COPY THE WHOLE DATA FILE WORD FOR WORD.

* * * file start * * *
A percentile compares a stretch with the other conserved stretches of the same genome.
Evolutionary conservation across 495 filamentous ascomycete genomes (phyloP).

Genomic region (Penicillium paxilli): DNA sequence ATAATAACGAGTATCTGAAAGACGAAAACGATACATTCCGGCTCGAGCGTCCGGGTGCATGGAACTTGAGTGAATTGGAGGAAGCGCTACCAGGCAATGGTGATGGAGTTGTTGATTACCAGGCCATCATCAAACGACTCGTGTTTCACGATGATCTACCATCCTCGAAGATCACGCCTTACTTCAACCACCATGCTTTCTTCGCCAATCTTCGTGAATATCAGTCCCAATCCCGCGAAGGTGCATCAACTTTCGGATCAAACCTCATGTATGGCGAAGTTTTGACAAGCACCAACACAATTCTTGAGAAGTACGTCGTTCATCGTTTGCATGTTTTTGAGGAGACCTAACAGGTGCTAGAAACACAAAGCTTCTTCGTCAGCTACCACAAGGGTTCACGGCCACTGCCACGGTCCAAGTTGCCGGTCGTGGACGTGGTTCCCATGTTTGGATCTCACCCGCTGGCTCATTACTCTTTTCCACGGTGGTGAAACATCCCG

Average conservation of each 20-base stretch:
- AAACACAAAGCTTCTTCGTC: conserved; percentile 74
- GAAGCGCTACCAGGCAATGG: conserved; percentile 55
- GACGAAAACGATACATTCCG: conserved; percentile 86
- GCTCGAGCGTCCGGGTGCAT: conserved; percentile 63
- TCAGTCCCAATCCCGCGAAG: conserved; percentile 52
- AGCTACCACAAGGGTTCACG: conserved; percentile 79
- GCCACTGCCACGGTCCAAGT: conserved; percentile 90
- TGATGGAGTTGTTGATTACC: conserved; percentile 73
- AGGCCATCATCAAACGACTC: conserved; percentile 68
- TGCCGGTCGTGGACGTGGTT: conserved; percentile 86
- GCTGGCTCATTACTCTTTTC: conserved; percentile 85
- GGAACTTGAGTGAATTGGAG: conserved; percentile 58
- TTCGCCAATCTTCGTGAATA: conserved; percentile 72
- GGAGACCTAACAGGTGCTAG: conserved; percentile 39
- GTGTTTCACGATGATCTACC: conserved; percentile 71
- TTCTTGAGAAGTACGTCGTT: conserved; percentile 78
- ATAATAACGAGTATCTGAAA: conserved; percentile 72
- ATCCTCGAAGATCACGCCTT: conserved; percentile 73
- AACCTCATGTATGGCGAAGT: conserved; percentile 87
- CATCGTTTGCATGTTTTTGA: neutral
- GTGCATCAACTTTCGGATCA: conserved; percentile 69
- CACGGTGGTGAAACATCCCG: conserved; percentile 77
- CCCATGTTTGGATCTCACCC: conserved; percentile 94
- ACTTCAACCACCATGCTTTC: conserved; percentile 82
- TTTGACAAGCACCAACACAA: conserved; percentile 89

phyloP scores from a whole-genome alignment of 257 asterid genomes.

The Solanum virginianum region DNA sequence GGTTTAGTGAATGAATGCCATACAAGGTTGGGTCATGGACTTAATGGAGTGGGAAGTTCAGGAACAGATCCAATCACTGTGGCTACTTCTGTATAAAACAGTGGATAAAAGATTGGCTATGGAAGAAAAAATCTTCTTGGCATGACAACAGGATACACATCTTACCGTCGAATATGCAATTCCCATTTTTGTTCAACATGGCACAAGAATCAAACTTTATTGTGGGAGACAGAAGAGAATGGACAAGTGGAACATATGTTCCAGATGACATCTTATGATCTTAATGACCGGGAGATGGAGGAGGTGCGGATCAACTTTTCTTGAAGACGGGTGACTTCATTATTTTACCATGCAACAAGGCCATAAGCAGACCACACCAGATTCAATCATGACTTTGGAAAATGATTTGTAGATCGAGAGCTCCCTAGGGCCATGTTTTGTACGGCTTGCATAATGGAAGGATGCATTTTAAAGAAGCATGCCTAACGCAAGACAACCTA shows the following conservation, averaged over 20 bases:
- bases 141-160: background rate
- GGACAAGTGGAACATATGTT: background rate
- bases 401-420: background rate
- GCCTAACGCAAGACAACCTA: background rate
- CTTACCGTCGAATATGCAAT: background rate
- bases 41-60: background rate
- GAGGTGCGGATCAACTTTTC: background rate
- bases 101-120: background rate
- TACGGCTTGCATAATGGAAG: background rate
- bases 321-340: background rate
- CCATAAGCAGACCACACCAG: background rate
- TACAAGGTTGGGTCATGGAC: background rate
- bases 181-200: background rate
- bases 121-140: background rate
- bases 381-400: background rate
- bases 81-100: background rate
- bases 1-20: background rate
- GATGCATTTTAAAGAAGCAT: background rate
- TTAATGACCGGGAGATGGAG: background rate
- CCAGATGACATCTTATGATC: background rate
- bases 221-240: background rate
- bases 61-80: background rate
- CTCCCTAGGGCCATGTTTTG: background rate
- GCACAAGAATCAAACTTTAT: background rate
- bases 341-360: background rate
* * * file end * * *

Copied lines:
A percentile compares a stretch with the other conserved stretches of the same genome.
Evolutionary conservation across 495 filamentous ascomycete genomes (phyloP).

Genomic region (Penicillium paxilli): DNA sequence ATAATAACGAGTATCTGAAAGACGAAAACGATACATTCCGGCTCGAGCGTCCGGGTGCATGGAACTTGAGTGAATTGGAGGAAGCGCTACCAGGCAATGGTGATGGAGTTGTTGATTACCAGGCCATCATCAAACGACTCGTGTTTCACGATGATCTACCATCCTCGAAGATCACGCCTTACTTCAACCACCATGCTTTCTTCGCCAATCTTCGTGAATATCAGTCCCAATCCCGCGAAGGTGCATCAACTTTCGGATCAAACCTCATGTATGGCGAAGTTTTGACAAGCACCAACACAATTCTTGAGAAGTACGTCGTTCATCGTTTGCATGTTTTTGAGGAGACCTAACAGGTGCTAGAAACACAAAGCTTCTTCGTCAGCTACCACAAGGGTTCACGGCCACTGCCACGGTCCAAGTTGCCGGTCGTGGACGTGGTTCCCATGTTTGGATCTCACCCGCTGGCTCATTACTCTTTTCCACGGTGGTGAAACATCCCG

Average conservation of each 20-base stretch:
- AAACACAAAGCTTCTTCGTC: conserved; percentile 74
- GAAGCGCTACCAGGCAATGG: conserved; percentile 55
- GACGAAAACGATACATTCCG: conserved; percentile 86
- GCTCGAGCGTCCGGGTGCAT: conserved; percentile 63
- TCAGTCCCAATCCCGCGAAG: conserved; percentile 52
- AGCTACCACAAGGGTTCACG: conserved; percentile 79
- GCCACTGCCACGGTCCAAGT: conserved; percentile 90
- TGATGGAGTTGTTGATTACC: conserved; percentile 73
- AGGCCATCATCAAACGACTC: conserved; percentile 68
- TGCCGGTCGTGGACGTGGTT: conserved; percentile 86
- GCTGGCTCATTACTCTTTTC: conserved; percentile 85
- GGAACTTGAGTGAATTGGAG: conserved; percentile 58
- TTCGCCAATCTTCGTGAATA: conserved; percentile 72
- GGAGACCTAACAGGTGCTAG: conserved; percentile 39
- GTGTTTCACGATGATCTACC: conserved; percentile 71
- TTCTTGAGAAGTACGTCGTT: conserved; percentile 78
- ATAATAACGAGTATCTGAAA: conserved; percentile 72
- ATCCTCGAAGATCACGCCTT: conserved; percentile 73
- AACCTCATGTATGGCGAAGT: conserved; percentile 87
- CATCGTTTGCATGTTTTTGA: neutral
- GTGCATCAACTTTCGGATCA: conserved; percentile 69
- CACGGTGGTGAAACATCCCG: conserved; percentile 77
- CCCATGTTTGGATCTCACCC: conserved; percentile 94
- ACTTCAACCACCATGCTTTC: conserved; percentile 82
- TTTGACAAGCACCAACACAA: conserved; percentile 89

phyloP scores from a whole-genome alignment of 257 asterid genomes.

The Solanum virginianum region DNA sequence GGTTTAGTGAATGAATGCCATACAAGGTTGGGTCATGGACTTAATGGAGTGGGAAGTTCAGGAACAGATCCAATCACTGTGGCTACTTCTGTATAAAACAGTGGATAAAAGATTGGCTATGGAAGAAAAAATCTTCTTGGCATGACAACAGGATACACATCTTACCGTCGAATATGCAATTCCCATTTTTGTTCAACATGGCACAAGAATCAAACTTTATTGTGGGAGACAGAAGAGAATGGACAAGTGGAACATATGTTCCAGATGACATCTTATGATCTTAATGACCGGGAGATGGAGGAGGTGCGGATCAACTTTTCTTGAAGACGGGTGACTTCATTATTTTACCATGCAACAAGGCCATAAGCAGACCACACCAGATTCAATCATGACTTTGGAAAATGATTTGTAGATCGAGAGCTCCCTAGGGCCATGTTTTGTACGGCTTGCATAATGGAAGGATGCATTTTAAAGAAGCATGCCTAACGCAAGACAACCTA shows the following conservation, averaged over 20 bases:
- bases 141-160: background rate
- GGACAAGTGGAACATATGTT: background rate
- bases 401-420: background rate
- GCCTAACGCAAGACAACCTA: background rate
- CTTACCGTCGAATATGCAAT: background rate
- bases 41-60: background rate
- GAGGTGCGGATCAACTTTTC: background rate
- bases 101-120: background rate
- TACGGCTTGCATAATGGAAG: background rate
- bases 321-340: background rate
- CCATAAGCAGACCACACCAG: background rate
- TACAAGGTTGGGTCATGGAC: background rate
- bases 181-200: background rate
- bases 121-140: background rate
- bases 381-400: background rate
- bases 81-100: background rate
- bases 1-20: background rate
- GATGCATTTTAAAGAAGCAT: background rate
- TTAATGACCGGGAGATGGAG: background rate
- CCAGATGACATCTTATGATC: background rate
- bases 221-240: background rate
- bases 61-80: background rate
- CTCCCTAGGGCCATGTTTTG: background rate
- GCACAAGAATCAAACTTTAT: background rate
- bases 341-360: background rate